"Remastered" strikes me as a funny name for a headphone, but that's exactly what the Ultimate Ears Reference Remastered is, a refinement of the original Ultimate Ears Reference Monitor I reviewed in 2010.
Each Reference Remastered earpiece is custom-made from "impressions" of your ear canals made by your local audiologist. So each set of Reference Remastered headphones is unique, and fits only your ears. A side benefit of the custom fit is superior isolation from external noise than youi'd get from everyday universal fit in-ear 'phones. The fit is secure too, the Reference Remastereds will never accidentally fall out of your ears.
To buy the headphones you'll need to first visit an audiologist who can take impressions of your ear canals, from which Ultimate Ears will make the headphones, for your ears only.
Working with the Capitol Studios recording and mastering engineers, Ultimate Ears designers fine-tuned the sound of the Reference Remastered. Spurred on by the increasing availability of high-resolution recordings, the designers wanted to update and improve on the sound of the Reference Monitor in-ear headphone. Mastering engineers have great ears -- they have to -- and their feedback shaped the Reference Remastered sound.
Ultimate Ears told me more audiophiles than pros bought Reference Monitors, but Reference Remastered sales are evenly split between audiophiles and engineers. Another interesting tidbit, Japan is by far the biggest market for Ultimate Ears headphones, and Japanese audiophiles are the most demanding on the planet.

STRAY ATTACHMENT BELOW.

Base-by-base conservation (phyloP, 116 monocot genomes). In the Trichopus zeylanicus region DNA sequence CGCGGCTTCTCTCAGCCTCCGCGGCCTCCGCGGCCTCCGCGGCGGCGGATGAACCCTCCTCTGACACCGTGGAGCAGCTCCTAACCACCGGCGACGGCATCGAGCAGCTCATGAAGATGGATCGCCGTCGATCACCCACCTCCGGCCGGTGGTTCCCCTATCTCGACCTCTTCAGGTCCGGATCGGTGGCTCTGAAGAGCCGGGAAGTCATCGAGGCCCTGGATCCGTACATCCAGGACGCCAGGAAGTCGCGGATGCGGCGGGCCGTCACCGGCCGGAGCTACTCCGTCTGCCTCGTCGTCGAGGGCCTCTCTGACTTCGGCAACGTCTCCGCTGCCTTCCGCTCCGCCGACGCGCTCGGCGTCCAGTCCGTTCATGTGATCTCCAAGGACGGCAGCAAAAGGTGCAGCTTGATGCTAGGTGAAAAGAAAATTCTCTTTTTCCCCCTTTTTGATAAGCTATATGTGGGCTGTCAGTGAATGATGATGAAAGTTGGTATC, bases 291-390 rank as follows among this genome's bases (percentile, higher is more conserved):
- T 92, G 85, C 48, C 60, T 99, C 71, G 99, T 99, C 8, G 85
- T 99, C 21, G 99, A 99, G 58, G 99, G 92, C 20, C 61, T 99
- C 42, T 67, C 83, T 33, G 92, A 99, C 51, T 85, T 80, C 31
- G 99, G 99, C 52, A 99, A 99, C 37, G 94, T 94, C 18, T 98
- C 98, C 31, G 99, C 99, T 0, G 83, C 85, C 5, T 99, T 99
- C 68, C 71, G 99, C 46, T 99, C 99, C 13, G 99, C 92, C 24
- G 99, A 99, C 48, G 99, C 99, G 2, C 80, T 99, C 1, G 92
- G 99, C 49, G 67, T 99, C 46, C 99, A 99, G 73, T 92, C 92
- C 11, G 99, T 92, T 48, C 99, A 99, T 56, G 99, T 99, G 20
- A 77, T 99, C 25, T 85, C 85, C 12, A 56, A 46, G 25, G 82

Reference Remastered earpieces are 3D printed, and fitted with three proprietary balanced armature drivers (bass, midrange and treble) with multiple crossover points and triple-bore sound channels. Impedance is rated at 35 ohms. My Reference Remastereds came in the standard white finish, but you can get yours in nearly any color you want.
I mostly listened to the Reference Remastered with my iPhone 6S connected to a Chord Mojo digital converter/headphone amplifier. Macy Gray's new "Stripped" album's dynamic range sounded especially impressive, the sound felt very "live." The Punch Brothers' exquisite "Phosphorescent Blues" album was right up there, with Paul Kowert's stand-up bass sounding like the real thing, I could almost feel his fingers pulling on the strings. Switching over to the AKG 3003i universal fit in-ears the upper treble had an airier, more detailed sound; it's a very transparent headphone, but I missed the Reference Remastered's more substantial midrange and bass.
I also spent some time getting reacquainted with the original Ultimate Ears Reference Monitor, and it's still pretty awesome. High-res files on a Cowon Plenue M2 music player were resolutely clear and clean, but sounded more three-dimensional over the Reference Remastered. That one also sounded a little fuller, but the main difference was heard in the quiet, more subtle details, the ones lurking in the shadows. The Remastered let me hear not only the music, but hear the music played in the room it was recorded in. I kept having "oh, wow" moments as I moved through my collection of well-recorded high-res music (just because music is released in a high-res format doesn't mean it always sounds good). The original Reference Monitor sounded smaller, more contained, more close up; the Remastered opened up the soundstage and let the music "breathe" more on high-resolution DSD files of Miles Davis' classic "Someday My Prince Will Come" album.
I noted the same sort of differences with the first Crosby, Stills and Nash album in high-resolution 96 kHz/ 24-bit PCM files, the original Reference Monitor served up oodles of detail, but the Reference Remastered took the sound to the next level.
The Ultimate Ears Reference Remastered sells for $999 or £870, which I consider a very reasonable price for a custom "bespoke" product.